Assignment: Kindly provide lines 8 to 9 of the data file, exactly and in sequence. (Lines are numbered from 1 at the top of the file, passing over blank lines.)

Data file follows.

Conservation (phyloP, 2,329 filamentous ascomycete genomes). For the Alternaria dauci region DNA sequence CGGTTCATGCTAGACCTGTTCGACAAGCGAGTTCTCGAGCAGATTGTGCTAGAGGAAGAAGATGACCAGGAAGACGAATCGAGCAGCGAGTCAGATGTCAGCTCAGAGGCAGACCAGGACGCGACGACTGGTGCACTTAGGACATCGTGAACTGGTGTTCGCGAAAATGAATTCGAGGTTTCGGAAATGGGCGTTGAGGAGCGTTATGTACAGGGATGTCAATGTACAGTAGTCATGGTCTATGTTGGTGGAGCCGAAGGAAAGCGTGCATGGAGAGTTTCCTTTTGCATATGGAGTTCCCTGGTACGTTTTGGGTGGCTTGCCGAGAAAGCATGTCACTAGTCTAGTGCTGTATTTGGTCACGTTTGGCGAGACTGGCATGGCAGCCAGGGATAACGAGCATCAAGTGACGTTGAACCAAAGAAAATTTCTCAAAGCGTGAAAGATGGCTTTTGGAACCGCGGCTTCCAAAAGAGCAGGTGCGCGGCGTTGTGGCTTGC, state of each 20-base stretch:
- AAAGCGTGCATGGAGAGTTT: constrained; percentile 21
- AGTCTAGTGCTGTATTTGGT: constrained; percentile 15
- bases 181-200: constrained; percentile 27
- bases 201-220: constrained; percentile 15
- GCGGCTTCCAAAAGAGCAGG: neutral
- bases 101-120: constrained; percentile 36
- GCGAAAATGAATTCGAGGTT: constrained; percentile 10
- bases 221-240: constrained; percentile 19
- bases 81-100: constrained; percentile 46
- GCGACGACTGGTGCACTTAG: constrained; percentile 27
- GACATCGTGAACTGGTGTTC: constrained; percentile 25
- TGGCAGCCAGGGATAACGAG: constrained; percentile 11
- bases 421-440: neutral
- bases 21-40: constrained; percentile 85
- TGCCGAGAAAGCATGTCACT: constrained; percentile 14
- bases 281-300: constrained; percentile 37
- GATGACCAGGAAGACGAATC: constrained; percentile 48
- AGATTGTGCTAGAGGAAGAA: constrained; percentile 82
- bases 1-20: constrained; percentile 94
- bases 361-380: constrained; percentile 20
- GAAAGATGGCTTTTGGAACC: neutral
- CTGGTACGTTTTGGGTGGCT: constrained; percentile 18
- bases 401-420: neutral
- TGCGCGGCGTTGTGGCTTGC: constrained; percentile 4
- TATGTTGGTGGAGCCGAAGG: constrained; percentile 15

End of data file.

- GCGAAAATGAATTCGAGGTT: constrained; percentile 10
- bases 221-240: constrained; percentile 19